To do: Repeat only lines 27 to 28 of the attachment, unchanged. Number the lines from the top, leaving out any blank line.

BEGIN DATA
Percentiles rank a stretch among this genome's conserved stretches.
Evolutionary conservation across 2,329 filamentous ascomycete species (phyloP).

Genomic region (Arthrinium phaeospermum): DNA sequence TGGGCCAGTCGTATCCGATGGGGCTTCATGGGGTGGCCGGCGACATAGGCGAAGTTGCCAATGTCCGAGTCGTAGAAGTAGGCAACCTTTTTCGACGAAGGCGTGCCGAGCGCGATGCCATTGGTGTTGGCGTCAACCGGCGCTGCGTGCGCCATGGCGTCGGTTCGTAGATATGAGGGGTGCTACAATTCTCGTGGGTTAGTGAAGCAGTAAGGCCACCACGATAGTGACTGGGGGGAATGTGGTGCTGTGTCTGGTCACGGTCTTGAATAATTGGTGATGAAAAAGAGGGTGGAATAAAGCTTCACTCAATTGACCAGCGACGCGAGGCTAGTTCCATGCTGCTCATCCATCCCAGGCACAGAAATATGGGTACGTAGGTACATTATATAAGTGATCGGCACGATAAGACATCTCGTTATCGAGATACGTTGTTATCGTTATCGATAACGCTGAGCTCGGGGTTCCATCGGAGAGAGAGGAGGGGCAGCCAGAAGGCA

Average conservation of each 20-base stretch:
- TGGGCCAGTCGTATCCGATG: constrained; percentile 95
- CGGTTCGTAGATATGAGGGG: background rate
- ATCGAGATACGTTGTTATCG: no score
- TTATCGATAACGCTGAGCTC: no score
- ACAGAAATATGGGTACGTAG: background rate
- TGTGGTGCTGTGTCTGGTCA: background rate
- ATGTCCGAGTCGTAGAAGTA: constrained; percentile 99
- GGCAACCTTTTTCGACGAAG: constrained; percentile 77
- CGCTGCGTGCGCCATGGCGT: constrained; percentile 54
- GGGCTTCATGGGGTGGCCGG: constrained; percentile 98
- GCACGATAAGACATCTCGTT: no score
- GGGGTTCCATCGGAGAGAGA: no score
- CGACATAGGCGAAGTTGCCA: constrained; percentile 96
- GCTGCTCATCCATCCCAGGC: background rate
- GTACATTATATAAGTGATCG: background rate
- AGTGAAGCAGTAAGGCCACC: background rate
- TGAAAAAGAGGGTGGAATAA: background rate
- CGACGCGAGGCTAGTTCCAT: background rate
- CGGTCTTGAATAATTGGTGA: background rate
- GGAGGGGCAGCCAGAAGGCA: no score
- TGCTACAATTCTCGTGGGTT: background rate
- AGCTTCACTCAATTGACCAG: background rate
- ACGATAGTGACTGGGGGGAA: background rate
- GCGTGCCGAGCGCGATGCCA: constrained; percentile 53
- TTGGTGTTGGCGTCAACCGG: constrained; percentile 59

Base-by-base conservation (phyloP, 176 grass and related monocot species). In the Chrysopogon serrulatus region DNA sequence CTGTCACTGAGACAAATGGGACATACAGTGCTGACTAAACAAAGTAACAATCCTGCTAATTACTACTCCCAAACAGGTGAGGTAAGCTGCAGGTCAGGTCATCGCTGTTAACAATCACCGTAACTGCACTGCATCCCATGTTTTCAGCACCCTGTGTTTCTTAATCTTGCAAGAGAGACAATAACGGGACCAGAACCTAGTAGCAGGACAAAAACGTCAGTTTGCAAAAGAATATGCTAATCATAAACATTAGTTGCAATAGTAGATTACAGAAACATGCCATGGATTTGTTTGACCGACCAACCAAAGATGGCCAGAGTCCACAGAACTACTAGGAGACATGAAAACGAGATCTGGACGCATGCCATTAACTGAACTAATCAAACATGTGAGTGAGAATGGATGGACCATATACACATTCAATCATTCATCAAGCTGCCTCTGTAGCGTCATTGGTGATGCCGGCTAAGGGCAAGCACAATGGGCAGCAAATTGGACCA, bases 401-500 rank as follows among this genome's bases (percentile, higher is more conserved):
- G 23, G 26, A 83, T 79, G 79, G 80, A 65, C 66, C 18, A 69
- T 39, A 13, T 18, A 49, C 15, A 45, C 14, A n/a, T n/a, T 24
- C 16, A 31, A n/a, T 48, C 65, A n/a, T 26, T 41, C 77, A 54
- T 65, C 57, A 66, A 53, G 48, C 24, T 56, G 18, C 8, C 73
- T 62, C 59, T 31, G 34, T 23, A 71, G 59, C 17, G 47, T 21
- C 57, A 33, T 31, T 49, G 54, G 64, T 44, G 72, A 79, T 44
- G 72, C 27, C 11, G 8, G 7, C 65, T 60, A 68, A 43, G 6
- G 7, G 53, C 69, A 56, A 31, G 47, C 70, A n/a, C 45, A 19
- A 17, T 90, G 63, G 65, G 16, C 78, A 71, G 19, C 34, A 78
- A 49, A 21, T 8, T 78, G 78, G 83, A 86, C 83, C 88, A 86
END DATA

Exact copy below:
- ACGATAGTGACTGGGGGGAA: background rate
- GCGTGCCGAGCGCGATGCCA: constrained; percentile 53